FIG. 4 is a perspective view of the proximal end and of a mating Luer-lock type fitting provided upon the biopsy actuator.
FIG. 5 is an enlarged side view of the tip of the biopsy needle and the tip of the outer cannula.
FIG. 6A is a cross-sectional view illustrating the insertion of the distal ends of the outer cannula and associated stylet adjacent a target tissue mass.
FIG. 6B is a further cross-sectional drawing corresponding to that shown in FIG. 6A, but wherein the stylet is being withdrawn from the outer cannula.
FIG. 6C is a further cross-sectional drawing corresponding to that shown in FIG. 6A, but wherein a biopsy needle extending from the biopsy actuator has been inserted through the proximal end of the outer cannula and wherein the proximal end of the outer cannula is coupled with the biopsy actuator.
FIG. 6D is an enlarged cross-sectional drawing showing the distal end of the outer cannula and distal tip of the biopsy needle before the biopsy actuator is triggered.
FIG. 6E is a cross-sectional drawing corresponding to that shown in FIG. 6D and indicating the exposure of a specimen retaining notch within the biopsy needle shortly after the biopsy actuator is triggered.
FIG. 6F is a cross-sectional drawing corresponding to those shown in FIGS. 6D and 6E, but indicating that the distal end of the outer cannula has been advanced over the specimen retaining notch of the biopsy needle, and indicating the tissue specimen therein.
In accordance with the present invention, an outer cannula is provided like that designated by reference numeral 20 within FIG. 6A. Outer cannula 20 is preferably a cylindrical tube of approximately 18 gauge made of surgical stainless steel and includes a distal end designated by reference numeral 22, for insertion into a patient's body. Within FIG. 6A, the patient's body is designated by reference numeral 24, and the target tissue mass or organ to be biopsied is designated by reference numeral 26. Outer cannula 20 includes an opposing proximal end designated by reference numeral 28 which may include a handle portion 30 for being grasped between the fingers of a surgeon as the outer cannula 20 is advanced toward target tissue 26. Proximal end 28 of outer cannula 20 further includes a first connector 32, which is preferably a female Luer-lock type fitting commonly used in conjunction with surgical devices.
Still referring to FIG. 6A, an elongated stylet 34 is shown inserted within outer cannula 20. Stylet 34 includes a closed distal end 36 for closing distal end 22 of outer cannula 20 to prevent coring of body tissue as outer cannula 20 is advanced into patient's body 24. As shown in FIG. 6A, stylet 34 includes a handle portion 38 at the proximal end opposing distal end 36 of stylet 34. Stylet 34 is also preferably made of surgical stainless steel.
Still referring to FIG. 6A, outer cannula 20 has a predetermined inner diameter, while stylet 34 has a predetermined outer diameter commensurate therewith, thereby adapting stylet 34 to slide within outer cannula 20 through proximal end 28 thereof. Preferably, both the distal end 22 of outer cannula 20 and the distal end 36 of stylet 34 have corresponding bevels to present a smooth beveled tip during insertion of outer cannula 20 into patient's body 24. The beveled distal tip 22 of outer cannula 20 further facilitates cutting of the tissue specimen after stylet 34 is removed, in a manner explained below. Preferably, means are provided, such as an alignment tab, or Luer-lock fitting upon handle 38 of stylet 20 to insure that the bevel on distal tip 36 is aligned with the bevel on distal tip 22 of outer cannula 20.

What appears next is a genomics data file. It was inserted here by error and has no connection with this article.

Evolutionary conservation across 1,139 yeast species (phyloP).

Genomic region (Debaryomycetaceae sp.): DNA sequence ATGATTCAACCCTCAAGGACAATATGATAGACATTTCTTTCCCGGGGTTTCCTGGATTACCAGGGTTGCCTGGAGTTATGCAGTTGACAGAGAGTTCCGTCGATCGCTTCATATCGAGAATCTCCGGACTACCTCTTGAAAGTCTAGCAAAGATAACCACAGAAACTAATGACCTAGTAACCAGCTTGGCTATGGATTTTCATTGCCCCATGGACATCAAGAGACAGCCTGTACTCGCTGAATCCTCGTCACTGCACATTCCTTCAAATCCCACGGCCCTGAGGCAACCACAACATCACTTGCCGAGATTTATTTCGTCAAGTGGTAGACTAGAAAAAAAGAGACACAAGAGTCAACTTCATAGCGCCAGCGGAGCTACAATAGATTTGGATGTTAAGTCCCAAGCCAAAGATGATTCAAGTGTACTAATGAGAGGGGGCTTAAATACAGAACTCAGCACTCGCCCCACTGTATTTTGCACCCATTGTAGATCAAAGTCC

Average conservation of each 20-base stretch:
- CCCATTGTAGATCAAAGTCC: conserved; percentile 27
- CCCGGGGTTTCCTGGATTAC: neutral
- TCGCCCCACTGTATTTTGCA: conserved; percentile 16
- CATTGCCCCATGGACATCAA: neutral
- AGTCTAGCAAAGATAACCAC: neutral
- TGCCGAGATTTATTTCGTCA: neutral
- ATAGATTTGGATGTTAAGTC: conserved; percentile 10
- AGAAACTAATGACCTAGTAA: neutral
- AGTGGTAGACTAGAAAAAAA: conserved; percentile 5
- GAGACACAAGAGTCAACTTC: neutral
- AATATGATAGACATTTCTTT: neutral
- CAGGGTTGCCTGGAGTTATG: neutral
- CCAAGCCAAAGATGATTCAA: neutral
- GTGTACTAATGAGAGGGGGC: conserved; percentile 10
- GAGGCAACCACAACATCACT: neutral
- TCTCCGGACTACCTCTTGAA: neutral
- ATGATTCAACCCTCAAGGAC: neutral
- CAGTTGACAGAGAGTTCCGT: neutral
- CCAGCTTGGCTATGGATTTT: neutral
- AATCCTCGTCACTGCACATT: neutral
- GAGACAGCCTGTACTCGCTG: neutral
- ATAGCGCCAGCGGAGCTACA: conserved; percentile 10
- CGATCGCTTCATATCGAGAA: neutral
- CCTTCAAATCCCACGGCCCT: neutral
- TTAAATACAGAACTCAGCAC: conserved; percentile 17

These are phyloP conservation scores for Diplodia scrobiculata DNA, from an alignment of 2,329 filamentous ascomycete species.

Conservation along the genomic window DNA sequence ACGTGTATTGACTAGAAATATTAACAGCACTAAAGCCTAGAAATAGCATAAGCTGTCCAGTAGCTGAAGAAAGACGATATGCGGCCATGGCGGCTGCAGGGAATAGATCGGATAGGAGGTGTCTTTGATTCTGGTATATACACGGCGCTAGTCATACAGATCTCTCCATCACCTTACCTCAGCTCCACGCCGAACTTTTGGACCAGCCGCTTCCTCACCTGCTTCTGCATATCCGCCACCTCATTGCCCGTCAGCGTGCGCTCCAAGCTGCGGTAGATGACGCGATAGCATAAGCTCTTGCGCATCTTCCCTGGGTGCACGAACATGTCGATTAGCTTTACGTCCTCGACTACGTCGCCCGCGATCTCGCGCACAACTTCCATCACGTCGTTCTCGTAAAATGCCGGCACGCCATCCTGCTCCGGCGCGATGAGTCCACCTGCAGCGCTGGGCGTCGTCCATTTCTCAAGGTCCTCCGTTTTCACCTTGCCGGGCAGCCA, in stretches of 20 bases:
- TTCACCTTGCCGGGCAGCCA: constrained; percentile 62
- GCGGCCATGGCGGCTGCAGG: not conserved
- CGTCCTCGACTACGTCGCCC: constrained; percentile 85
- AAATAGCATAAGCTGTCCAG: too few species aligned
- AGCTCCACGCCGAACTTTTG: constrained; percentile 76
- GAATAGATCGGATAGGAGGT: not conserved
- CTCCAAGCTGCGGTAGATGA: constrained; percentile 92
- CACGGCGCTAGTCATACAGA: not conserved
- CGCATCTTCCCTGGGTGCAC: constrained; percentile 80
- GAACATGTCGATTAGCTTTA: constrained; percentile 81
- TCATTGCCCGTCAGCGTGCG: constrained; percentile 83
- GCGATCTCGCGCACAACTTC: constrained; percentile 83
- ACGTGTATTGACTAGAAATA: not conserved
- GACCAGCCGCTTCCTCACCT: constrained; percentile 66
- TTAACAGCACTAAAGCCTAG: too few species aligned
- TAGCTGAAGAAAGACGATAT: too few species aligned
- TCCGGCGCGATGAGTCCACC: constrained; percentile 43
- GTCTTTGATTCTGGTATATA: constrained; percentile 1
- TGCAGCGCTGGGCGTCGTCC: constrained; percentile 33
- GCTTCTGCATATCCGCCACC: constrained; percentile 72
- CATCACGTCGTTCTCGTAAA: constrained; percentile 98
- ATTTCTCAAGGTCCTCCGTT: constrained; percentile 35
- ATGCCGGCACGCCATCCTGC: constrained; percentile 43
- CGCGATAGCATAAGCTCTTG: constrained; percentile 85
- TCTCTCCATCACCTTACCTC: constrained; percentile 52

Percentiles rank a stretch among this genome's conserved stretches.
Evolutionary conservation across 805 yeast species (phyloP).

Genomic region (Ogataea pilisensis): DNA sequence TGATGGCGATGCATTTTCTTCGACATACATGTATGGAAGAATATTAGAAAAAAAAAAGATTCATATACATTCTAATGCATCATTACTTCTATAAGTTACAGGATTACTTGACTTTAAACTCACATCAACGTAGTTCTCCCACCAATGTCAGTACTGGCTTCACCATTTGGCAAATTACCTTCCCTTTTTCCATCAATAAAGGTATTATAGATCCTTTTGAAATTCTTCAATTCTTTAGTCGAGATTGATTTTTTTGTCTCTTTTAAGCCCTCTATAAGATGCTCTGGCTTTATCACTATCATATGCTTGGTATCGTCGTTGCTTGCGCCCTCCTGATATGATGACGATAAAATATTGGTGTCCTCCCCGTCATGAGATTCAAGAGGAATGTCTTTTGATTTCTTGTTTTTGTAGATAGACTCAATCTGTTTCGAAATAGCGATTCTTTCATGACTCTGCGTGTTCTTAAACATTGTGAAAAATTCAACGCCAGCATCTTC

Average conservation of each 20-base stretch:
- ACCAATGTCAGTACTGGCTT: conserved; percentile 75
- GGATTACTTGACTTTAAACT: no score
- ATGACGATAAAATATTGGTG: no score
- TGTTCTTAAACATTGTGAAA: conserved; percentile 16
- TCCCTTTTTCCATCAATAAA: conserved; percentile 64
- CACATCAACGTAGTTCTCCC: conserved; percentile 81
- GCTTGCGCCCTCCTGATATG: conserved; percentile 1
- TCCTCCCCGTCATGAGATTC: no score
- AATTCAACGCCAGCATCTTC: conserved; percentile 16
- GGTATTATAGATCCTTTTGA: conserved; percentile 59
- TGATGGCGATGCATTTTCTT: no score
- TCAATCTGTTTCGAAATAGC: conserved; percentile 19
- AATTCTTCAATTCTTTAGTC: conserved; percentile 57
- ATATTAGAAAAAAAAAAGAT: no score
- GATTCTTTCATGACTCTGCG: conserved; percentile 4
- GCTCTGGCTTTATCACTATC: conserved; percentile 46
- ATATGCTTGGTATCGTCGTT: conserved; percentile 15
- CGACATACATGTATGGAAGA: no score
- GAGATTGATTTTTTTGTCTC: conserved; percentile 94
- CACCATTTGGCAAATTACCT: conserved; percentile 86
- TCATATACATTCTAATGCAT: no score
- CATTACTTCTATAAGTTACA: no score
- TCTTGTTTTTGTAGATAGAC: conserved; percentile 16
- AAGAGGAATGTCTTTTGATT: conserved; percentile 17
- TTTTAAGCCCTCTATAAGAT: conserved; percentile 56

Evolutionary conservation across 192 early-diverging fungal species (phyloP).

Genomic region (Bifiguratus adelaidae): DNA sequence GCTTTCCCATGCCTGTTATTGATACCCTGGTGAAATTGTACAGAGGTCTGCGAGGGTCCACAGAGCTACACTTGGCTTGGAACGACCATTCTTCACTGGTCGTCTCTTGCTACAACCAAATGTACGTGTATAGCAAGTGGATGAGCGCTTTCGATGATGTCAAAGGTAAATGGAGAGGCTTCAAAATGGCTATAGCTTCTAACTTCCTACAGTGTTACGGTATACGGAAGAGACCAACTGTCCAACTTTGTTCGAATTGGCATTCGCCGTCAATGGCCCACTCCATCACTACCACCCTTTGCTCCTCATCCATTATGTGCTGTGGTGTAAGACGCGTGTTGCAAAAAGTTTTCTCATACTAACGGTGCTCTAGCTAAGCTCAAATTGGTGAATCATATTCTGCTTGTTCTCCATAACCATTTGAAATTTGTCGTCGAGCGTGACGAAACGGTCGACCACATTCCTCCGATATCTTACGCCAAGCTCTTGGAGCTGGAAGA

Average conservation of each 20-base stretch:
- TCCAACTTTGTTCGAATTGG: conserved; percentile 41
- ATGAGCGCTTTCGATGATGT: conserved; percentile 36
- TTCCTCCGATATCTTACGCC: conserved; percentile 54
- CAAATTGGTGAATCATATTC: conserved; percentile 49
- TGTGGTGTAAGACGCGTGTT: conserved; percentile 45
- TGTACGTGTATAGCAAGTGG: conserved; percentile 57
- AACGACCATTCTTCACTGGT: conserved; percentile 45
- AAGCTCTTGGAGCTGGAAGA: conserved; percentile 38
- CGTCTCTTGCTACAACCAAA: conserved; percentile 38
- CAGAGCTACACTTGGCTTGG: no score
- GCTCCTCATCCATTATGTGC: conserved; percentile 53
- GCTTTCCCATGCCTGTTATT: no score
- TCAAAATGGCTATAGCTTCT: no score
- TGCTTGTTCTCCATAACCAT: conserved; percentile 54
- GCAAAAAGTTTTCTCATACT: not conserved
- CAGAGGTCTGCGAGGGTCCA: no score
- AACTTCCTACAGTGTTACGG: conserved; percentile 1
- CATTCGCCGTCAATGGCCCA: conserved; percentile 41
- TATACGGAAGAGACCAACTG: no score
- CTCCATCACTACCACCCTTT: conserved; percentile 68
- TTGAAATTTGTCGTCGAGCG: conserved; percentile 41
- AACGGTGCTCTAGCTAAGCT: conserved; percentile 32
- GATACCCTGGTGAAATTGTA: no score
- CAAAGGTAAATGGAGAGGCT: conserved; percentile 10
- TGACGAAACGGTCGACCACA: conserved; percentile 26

Referring to FIG. 1, outer cannula 20 is shown partially inserted within the patient's body 24. As shown in FIG. 1, the patient is lying upon a CT scanning table 40. CT scanning table 40 may be transported within CT scanning gantry 42 to create a CT scanned image, like that shown in FIG. 2. Within FIG. 2, the cross-sectional image designated by reference numeral 44 is a cross-section of patient's body 24 (see FIG. 1), wherein liver 45 and spine 47 are indicated. Within FIG. 2, cannula 20 is visible within the scanned image, while reference numeral 46 designates the target tissue mass within liver 45. Thus, such CT scanning images may be used by a physician to confirm that cannula 20 and associated stylet 34 are being properly directed toward the intended target tissue mass 46. As noted above, apart from the placement method described by Parker et al., mechanized biopsy systems that are presently known include spring-loaded handles or actuators which are relatively bulky and heavy and which would not facilitate the use of CT scanning images to confirm proper placement of the biopsy instrument.
Once the physician has determined that the distal end 22 of outer cannula 20 lies properly adjacent the target tissue mass 26, the physician pulls upon handle 38 of stylet 34, as shown in FIG. 6B to remove the stylet therefrom.
Shown in FIG. 3 is a biopsy actuator 48 which includes a biopsy needle 50 extending therefrom. Biopsy needle 50 is preferably made of surgical stainless steel and includes a distal tip 52, shown in greater detail in FIG. 5. As shown in FIG. 5, distal tip 52 includes a forward most bevelled edge 54 to facilitate passage through tissue, as well as a specimen retaining notch 56 which may be approximately 17 millimeters in length. Biopsy needle 50 has a predetermined outer diameter commensurate with the predetermined inner diameter of outer cannula 20 for adapting biopsy needle 50 to slide within outer cannula 20 through the proximal end 28 thereof after stylet 34 is removed therefrom. As shown in FIG. 5, the tip of distal end 22 of outer cannula 20 is preferably aligned with specimen retaining notch 56 to cleanly cut a tissue sample prolapsed therein. The opposing proximal end 58 of biopsy needle 50 extends within a housing 60 of biopsy actuator 48, which housing further serves as a handle for the biopsy actuator.